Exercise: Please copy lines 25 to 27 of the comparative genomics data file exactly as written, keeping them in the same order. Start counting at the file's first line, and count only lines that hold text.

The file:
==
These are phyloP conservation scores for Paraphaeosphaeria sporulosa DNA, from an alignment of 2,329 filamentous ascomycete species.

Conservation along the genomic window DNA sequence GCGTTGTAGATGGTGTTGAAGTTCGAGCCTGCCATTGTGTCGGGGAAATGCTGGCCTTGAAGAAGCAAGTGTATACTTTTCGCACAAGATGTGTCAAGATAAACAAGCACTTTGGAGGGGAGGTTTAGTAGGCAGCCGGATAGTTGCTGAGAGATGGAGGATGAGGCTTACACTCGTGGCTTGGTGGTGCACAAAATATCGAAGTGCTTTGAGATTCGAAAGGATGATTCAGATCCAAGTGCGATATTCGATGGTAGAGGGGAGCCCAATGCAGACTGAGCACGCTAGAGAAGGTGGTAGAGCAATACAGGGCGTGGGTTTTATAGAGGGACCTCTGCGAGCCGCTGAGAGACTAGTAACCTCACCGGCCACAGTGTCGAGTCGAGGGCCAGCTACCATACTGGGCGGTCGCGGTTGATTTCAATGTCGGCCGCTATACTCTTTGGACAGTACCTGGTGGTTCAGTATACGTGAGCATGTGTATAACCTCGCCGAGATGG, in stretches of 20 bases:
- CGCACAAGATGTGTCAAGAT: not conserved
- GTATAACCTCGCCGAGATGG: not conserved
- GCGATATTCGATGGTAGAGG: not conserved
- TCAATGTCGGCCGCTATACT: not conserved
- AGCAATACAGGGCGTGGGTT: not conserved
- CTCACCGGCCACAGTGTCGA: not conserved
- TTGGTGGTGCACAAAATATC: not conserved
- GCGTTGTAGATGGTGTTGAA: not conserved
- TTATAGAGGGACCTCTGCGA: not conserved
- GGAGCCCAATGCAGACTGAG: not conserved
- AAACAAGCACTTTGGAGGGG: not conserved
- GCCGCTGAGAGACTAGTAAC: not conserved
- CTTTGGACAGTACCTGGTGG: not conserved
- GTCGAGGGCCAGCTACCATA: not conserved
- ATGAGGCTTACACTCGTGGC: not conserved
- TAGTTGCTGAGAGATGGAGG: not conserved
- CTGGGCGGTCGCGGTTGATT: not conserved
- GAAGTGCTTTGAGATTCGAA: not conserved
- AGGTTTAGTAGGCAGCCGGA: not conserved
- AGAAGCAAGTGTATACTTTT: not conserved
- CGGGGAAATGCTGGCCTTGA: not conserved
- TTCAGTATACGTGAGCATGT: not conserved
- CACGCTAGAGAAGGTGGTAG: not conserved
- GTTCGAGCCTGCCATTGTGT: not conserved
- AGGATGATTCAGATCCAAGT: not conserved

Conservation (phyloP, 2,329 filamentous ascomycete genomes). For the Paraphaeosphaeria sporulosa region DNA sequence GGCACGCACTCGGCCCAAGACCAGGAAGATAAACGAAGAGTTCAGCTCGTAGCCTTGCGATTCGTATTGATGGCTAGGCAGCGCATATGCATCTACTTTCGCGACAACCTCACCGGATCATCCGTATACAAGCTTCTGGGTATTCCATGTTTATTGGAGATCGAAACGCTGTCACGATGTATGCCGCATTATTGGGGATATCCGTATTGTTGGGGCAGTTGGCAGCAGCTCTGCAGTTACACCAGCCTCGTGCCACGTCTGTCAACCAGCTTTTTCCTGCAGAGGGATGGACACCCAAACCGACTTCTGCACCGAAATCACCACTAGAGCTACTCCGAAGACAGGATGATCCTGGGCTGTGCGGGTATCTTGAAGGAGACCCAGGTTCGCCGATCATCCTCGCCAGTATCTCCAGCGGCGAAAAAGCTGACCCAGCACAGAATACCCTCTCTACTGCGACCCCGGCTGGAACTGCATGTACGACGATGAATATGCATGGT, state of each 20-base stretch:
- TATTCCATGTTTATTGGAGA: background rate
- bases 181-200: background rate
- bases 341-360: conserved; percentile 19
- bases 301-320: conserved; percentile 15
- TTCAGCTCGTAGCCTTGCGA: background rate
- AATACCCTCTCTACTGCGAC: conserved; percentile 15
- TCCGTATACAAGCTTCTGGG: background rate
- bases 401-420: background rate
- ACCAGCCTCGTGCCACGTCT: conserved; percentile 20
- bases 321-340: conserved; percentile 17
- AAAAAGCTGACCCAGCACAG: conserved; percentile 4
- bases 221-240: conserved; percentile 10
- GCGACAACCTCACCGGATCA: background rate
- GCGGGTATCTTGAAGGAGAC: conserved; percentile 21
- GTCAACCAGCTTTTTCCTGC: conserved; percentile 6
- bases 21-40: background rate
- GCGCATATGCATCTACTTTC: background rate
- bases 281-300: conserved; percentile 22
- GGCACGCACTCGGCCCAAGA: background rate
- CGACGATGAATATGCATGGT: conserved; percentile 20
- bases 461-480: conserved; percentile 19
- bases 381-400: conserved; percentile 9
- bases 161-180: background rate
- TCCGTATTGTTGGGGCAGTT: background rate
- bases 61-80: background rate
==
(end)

- CACGCTAGAGAAGGTGGTAG: not conserved
- GTTCGAGCCTGCCATTGTGT: not conserved
- AGGATGATTCAGATCCAAGT: not conserved